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in order—tonic, subdominant and dominant seventh. Before
each chord is written the note on which it is based. The notes
and chords are arranged as they are commonly played on the
guitar when it is being used to accompany a song. The num-
bers beside the notes tell which fingers to use.

In music written for the guitar the chords to be used are
indicated by letters printed above the staff and by chord dia-
grams. The symbol for a dominant seventh chord is the letter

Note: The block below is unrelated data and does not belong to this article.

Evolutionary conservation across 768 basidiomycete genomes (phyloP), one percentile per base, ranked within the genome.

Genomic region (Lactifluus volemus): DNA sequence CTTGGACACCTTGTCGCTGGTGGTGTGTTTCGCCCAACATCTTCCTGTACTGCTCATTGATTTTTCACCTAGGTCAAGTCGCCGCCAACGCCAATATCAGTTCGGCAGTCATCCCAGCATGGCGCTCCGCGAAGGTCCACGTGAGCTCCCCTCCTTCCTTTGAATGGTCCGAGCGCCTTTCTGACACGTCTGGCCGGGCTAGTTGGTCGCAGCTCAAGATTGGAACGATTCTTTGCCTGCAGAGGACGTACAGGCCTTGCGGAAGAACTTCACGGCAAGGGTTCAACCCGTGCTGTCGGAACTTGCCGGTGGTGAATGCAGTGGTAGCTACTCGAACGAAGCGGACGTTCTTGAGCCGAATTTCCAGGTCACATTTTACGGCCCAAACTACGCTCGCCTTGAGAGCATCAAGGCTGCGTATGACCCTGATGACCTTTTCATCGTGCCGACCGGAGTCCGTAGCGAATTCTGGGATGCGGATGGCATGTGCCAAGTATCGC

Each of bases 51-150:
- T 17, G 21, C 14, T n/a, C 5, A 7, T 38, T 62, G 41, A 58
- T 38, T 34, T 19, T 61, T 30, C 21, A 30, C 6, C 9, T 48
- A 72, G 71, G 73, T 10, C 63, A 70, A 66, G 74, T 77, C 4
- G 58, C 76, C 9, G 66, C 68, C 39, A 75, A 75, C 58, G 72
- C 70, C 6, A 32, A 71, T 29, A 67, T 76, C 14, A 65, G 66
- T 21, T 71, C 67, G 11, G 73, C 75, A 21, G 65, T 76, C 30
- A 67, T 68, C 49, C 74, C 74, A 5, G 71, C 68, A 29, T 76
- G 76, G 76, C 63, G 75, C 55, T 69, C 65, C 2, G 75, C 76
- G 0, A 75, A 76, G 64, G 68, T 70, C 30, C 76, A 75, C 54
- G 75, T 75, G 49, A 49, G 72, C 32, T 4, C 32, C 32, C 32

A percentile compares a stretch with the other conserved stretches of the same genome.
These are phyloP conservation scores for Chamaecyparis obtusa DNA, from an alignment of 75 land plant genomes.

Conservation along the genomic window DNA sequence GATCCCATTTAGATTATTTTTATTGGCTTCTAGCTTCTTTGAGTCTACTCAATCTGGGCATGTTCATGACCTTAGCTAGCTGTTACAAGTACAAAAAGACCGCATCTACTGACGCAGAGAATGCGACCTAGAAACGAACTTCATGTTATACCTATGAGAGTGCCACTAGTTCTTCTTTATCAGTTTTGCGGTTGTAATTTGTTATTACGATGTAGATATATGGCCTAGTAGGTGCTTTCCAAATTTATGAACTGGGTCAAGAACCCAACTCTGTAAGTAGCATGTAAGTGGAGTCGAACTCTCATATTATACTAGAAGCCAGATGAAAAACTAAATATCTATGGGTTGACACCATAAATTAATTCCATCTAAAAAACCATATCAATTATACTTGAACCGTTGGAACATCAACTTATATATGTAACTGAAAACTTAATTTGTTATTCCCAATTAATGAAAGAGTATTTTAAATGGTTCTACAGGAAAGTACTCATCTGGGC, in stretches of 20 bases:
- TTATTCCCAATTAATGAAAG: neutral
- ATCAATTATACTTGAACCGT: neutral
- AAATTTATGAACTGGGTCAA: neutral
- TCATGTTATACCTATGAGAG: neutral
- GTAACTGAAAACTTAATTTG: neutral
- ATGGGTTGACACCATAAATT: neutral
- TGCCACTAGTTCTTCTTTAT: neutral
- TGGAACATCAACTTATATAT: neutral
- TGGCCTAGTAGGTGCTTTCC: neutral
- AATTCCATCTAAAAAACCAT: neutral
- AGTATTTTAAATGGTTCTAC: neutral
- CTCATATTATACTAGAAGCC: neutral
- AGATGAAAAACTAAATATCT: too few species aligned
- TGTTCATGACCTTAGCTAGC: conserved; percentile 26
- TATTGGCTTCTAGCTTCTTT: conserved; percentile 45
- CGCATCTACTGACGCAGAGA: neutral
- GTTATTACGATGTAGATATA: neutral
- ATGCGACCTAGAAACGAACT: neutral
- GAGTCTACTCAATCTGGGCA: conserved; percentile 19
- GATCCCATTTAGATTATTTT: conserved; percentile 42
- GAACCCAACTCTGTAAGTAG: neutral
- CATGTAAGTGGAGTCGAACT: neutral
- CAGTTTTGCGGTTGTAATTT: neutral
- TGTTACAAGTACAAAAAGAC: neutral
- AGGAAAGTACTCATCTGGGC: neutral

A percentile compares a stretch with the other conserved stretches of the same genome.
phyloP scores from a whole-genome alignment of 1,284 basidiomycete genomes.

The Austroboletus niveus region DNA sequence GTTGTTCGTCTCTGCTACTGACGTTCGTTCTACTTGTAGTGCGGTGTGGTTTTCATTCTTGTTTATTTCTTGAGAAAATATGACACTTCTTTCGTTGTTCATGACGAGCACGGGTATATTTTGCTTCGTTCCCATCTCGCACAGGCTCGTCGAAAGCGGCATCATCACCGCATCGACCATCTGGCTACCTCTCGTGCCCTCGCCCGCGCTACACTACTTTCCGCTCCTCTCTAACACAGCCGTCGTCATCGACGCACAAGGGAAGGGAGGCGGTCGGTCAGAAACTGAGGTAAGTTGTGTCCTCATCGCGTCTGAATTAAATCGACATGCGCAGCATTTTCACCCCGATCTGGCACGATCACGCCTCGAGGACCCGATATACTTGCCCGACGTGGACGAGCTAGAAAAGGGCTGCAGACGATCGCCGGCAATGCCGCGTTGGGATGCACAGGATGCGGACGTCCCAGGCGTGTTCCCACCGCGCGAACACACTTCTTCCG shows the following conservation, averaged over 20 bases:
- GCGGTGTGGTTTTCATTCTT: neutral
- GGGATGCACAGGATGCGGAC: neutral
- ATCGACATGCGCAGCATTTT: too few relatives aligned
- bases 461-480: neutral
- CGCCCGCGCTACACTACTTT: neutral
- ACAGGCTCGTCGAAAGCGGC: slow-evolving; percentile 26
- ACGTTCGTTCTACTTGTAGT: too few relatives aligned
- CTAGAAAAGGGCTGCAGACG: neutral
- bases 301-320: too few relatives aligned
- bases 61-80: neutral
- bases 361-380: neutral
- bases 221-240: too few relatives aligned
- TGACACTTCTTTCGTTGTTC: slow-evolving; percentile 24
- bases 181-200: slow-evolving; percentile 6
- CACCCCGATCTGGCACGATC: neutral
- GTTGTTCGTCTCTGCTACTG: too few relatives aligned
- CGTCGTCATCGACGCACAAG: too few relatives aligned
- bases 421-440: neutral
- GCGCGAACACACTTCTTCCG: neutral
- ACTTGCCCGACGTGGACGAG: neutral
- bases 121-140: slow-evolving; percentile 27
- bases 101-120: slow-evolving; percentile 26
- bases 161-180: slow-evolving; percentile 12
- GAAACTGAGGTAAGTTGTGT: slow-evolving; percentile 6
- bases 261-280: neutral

name of the chord (the fifth in the scale) followed by 7.

Figures 37 to 40 show the chords for the keys of G, D, F
and B flat.

To illustrate how the bass notes and chords are used in
accompanying a song, Fig. 41 shows the opening measures
of "Old Black Joe," written in the key of C.

First you play the bass note E, then strum the three C chords.
In the third measure you change to the F chord, then go back
to C.

As you play the accompaniments to different tunes (which
are printed in music specially written for the guitar), you will
soon learn when to use the different chords. You can go a long
way with the simple chords illustrated in this section.

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